By David Creelman
If a university professor asks how to handle a difficult situation, the response “Interesting situation, I wonder what James Bond would do?” will yield a poor mark. Yet, your question about Bond might lead to some fresh insights. A good question is often superior to a mediocre answer. Part of HR’s job is to be good at asking provocative questions; questions which do not necessarily have right answers.
What provocative questions do you like to ask?
How it works
If your goal is to convey information then you should use answers. If your goal is to convey understanding , questions are the better tool. Think of understanding as an exercise of reconfiguring someone’s brain. For that reconfiguration to occur, the brain has to work: you work a brain by asking questions rather than delivering answers.
Questions are also powerful for HR because sometimes you do not know enough of the context to supply good answers. Questions enable people to draw on their own deep insights into a problem. Have you ever been able to help someone find their own answer, an answer you could never have provided, simply by asking provocative questions?
Who would you miss?
One question I like to ask is “Which employees would you really miss if they left?” Organizations have a remarkable ability to get over the loss of an employee. An organization is like a bucket of water and the employee like a fist in the bucket; pull out the fist and the water flows back seamlessly. This is a somewhat sad phenomenon, but it does lead to that provocative question: Who would you really miss if they left?
This question draws out what is unique, what is rare, what is irreplaceable.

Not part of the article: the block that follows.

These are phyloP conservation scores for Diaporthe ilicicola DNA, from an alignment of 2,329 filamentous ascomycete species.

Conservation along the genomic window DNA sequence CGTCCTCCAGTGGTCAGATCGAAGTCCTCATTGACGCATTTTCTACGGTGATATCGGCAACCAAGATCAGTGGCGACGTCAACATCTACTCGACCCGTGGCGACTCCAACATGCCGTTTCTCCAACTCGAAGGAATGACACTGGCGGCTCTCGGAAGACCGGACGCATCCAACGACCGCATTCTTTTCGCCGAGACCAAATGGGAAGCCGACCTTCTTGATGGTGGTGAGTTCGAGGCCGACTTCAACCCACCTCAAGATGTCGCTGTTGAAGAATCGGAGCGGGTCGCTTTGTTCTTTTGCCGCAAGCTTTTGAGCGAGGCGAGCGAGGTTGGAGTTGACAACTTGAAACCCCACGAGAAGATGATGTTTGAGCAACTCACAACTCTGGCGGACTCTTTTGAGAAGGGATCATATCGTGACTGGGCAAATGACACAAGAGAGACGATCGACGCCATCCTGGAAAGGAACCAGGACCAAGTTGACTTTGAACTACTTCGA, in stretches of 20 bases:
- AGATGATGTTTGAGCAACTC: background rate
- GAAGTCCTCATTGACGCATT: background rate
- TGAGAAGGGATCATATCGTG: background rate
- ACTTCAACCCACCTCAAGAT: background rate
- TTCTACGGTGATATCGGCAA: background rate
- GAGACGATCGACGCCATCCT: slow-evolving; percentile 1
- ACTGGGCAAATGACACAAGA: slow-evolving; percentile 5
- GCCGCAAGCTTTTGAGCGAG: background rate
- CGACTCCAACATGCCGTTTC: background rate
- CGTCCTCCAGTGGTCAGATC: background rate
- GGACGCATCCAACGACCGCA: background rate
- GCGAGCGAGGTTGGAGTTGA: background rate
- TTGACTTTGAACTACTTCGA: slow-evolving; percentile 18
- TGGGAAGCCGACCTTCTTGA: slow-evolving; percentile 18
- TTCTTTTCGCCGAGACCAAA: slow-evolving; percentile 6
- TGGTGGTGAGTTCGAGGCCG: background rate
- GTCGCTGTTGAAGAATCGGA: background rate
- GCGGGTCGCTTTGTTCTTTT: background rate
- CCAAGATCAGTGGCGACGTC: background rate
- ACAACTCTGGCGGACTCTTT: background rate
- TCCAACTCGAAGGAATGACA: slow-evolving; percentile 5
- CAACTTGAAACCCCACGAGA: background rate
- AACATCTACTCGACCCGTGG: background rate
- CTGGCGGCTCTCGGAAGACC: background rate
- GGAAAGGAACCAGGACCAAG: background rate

I am tempted to start answering this question myself. I reflect on the people I have worked with and start making distinctions between the ones who were simply good and the ones I truly miss working with. Provocative questions should be like that. You should have to actively hold your tongue from answering your own questions.
Living without answers
For some questions you want an answer. If we ask “What kind of intervention won’t feel like an imposition on employees?” then we ultimately want to come up with a specific set of tactics.
Other questions do not need to end with an answer because your goal is to reconfigure the brain (to impart understanding) not initiate a specific action. For example, in pondering “Who would you really miss if they left?” you do not need to come up with a definitive list of people; or a final list of characteristics that make people uniquely “missable”. Nor do you need to implement a retention plan for this new category of talent. This does not mean that understanding exists in a realm far removed from action, just that understanding affects many actions, often in subtle ways.
The impact of understanding is usually far greater than the impact of an identifiable decision; it is just that the impact may be invisible. We have to embrace the primacy of the invisible; that some things really do matter even if we cannot weigh them on a scale or measure them with a ruler. Provocative questions are a way to get people to engage with the intangible, the invisible, the important things that cannot be nailed down.
Bond, James Bond
People do want help with answers. If your professor is struggling with your “answer” of “What would James Bond do?” let me help. What Bond would do is to reduce the whole thrust of the situation into a pithy one liner.
So I will leave you with this: if James Bond were to capture the essence of this article in a single line, what would he say?
David Creelman is CEO of Creelman Research, providing writing, research and speaking on human-capital management. He also leads a club on evidence-based management with Carnegie Mellon’s Denise Rousseau. He can be reached at email@example.com.